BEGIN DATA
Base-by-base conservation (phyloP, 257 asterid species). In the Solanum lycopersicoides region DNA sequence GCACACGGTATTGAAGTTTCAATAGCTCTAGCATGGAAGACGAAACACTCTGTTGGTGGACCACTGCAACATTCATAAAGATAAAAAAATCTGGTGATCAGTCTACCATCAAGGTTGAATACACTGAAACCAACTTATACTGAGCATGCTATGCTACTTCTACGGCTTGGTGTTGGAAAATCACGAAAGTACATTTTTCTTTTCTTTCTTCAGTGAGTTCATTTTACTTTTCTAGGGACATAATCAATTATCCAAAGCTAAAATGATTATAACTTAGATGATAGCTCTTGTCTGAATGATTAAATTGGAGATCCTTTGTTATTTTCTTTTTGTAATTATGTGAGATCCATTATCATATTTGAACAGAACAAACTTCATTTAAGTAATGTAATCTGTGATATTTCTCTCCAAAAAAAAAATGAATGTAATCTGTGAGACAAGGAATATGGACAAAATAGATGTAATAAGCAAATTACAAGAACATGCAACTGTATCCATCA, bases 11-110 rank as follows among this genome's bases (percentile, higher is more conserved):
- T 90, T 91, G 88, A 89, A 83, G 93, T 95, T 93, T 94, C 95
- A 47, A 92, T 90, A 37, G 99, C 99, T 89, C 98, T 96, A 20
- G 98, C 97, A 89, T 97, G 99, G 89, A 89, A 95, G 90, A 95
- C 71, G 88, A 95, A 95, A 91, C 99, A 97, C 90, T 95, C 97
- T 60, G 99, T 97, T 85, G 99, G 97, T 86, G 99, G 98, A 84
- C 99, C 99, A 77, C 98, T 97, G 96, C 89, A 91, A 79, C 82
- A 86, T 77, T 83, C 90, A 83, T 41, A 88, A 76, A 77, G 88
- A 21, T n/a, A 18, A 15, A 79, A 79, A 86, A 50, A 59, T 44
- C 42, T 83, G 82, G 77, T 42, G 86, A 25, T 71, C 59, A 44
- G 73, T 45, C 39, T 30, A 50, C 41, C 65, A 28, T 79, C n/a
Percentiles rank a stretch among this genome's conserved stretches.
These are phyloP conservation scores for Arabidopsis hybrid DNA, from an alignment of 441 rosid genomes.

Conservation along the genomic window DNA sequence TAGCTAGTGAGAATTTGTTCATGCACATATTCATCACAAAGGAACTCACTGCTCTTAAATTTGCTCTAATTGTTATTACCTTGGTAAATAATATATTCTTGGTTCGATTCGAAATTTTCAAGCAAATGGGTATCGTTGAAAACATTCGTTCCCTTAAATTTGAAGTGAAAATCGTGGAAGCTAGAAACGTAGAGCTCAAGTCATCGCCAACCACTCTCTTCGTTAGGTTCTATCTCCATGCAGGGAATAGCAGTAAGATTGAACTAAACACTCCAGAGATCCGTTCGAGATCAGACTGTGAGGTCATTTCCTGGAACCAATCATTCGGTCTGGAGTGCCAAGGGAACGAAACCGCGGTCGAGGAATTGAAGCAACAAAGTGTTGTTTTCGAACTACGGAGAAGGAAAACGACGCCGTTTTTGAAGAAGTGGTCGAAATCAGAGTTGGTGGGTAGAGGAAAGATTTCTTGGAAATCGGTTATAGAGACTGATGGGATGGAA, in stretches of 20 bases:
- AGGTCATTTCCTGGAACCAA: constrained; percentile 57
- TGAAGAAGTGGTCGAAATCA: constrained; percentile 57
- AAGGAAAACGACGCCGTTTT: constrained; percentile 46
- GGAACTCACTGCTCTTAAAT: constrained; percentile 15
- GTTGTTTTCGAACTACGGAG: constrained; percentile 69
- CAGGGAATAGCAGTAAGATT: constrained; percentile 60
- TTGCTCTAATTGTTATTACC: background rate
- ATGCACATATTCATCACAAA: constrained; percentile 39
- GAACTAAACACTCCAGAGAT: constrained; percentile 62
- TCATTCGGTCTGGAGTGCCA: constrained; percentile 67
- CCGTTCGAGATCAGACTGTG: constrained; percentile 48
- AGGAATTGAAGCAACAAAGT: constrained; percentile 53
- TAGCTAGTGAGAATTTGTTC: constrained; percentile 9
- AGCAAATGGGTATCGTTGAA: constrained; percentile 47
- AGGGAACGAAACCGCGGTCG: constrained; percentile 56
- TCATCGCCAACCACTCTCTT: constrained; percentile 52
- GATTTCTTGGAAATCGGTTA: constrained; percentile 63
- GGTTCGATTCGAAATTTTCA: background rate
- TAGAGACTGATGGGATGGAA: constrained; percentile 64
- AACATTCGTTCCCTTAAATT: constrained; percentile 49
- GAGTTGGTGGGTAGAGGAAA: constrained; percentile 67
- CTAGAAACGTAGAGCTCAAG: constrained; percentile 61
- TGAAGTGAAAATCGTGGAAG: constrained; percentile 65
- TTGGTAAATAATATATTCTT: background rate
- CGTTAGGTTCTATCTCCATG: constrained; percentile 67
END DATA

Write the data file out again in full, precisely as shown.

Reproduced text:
Base-by-base conservation (phyloP, 257 asterid species). In the Solanum lycopersicoides region DNA sequence GCACACGGTATTGAAGTTTCAATAGCTCTAGCATGGAAGACGAAACACTCTGTTGGTGGACCACTGCAACATTCATAAAGATAAAAAAATCTGGTGATCAGTCTACCATCAAGGTTGAATACACTGAAACCAACTTATACTGAGCATGCTATGCTACTTCTACGGCTTGGTGTTGGAAAATCACGAAAGTACATTTTTCTTTTCTTTCTTCAGTGAGTTCATTTTACTTTTCTAGGGACATAATCAATTATCCAAAGCTAAAATGATTATAACTTAGATGATAGCTCTTGTCTGAATGATTAAATTGGAGATCCTTTGTTATTTTCTTTTTGTAATTATGTGAGATCCATTATCATATTTGAACAGAACAAACTTCATTTAAGTAATGTAATCTGTGATATTTCTCTCCAAAAAAAAAATGAATGTAATCTGTGAGACAAGGAATATGGACAAAATAGATGTAATAAGCAAATTACAAGAACATGCAACTGTATCCATCA, bases 11-110 rank as follows among this genome's bases (percentile, higher is more conserved):
- T 90, T 91, G 88, A 89, A 83, G 93, T 95, T 93, T 94, C 95
- A 47, A 92, T 90, A 37, G 99, C 99, T 89, C 98, T 96, A 20
- G 98, C 97, A 89, T 97, G 99, G 89, A 89, A 95, G 90, A 95
- C 71, G 88, A 95, A 95, A 91, C 99, A 97, C 90, T 95, C 97
- T 60, G 99, T 97, T 85, G 99, G 97, T 86, G 99, G 98, A 84
- C 99, C 99, A 77, C 98, T 97, G 96, C 89, A 91, A 79, C 82
- A 86, T 77, T 83, C 90, A 83, T 41, A 88, A 76, A 77, G 88
- A 21, T n/a, A 18, A 15, A 79, A 79, A 86, A 50, A 59, T 44
- C 42, T 83, G 82, G 77, T 42, G 86, A 25, T 71, C 59, A 44
- G 73, T 45, C 39, T 30, A 50, C 41, C 65, A 28, T 79, C n/a
Percentiles rank a stretch among this genome's conserved stretches.
These are phyloP conservation scores for Arabidopsis hybrid DNA, from an alignment of 441 rosid genomes.

Conservation along the genomic window DNA sequence TAGCTAGTGAGAATTTGTTCATGCACATATTCATCACAAAGGAACTCACTGCTCTTAAATTTGCTCTAATTGTTATTACCTTGGTAAATAATATATTCTTGGTTCGATTCGAAATTTTCAAGCAAATGGGTATCGTTGAAAACATTCGTTCCCTTAAATTTGAAGTGAAAATCGTGGAAGCTAGAAACGTAGAGCTCAAGTCATCGCCAACCACTCTCTTCGTTAGGTTCTATCTCCATGCAGGGAATAGCAGTAAGATTGAACTAAACACTCCAGAGATCCGTTCGAGATCAGACTGTGAGGTCATTTCCTGGAACCAATCATTCGGTCTGGAGTGCCAAGGGAACGAAACCGCGGTCGAGGAATTGAAGCAACAAAGTGTTGTTTTCGAACTACGGAGAAGGAAAACGACGCCGTTTTTGAAGAAGTGGTCGAAATCAGAGTTGGTGGGTAGAGGAAAGATTTCTTGGAAATCGGTTATAGAGACTGATGGGATGGAA, in stretches of 20 bases:
- AGGTCATTTCCTGGAACCAA: constrained; percentile 57
- TGAAGAAGTGGTCGAAATCA: constrained; percentile 57
- AAGGAAAACGACGCCGTTTT: constrained; percentile 46
- GGAACTCACTGCTCTTAAAT: constrained; percentile 15
- GTTGTTTTCGAACTACGGAG: constrained; percentile 69
- CAGGGAATAGCAGTAAGATT: constrained; percentile 60
- TTGCTCTAATTGTTATTACC: background rate
- ATGCACATATTCATCACAAA: constrained; percentile 39
- GAACTAAACACTCCAGAGAT: constrained; percentile 62
- TCATTCGGTCTGGAGTGCCA: constrained; percentile 67
- CCGTTCGAGATCAGACTGTG: constrained; percentile 48
- AGGAATTGAAGCAACAAAGT: constrained; percentile 53
- TAGCTAGTGAGAATTTGTTC: constrained; percentile 9
- AGCAAATGGGTATCGTTGAA: constrained; percentile 47
- AGGGAACGAAACCGCGGTCG: constrained; percentile 56
- TCATCGCCAACCACTCTCTT: constrained; percentile 52
- GATTTCTTGGAAATCGGTTA: constrained; percentile 63
- GGTTCGATTCGAAATTTTCA: background rate
- TAGAGACTGATGGGATGGAA: constrained; percentile 64
- AACATTCGTTCCCTTAAATT: constrained; percentile 49
- GAGTTGGTGGGTAGAGGAAA: constrained; percentile 67
- CTAGAAACGTAGAGCTCAAG: constrained; percentile 61
- TGAAGTGAAAATCGTGGAAG: constrained; percentile 65
- TTGGTAAATAATATATTCTT: background rate
- CGTTAGGTTCTATCTCCATG: constrained; percentile 67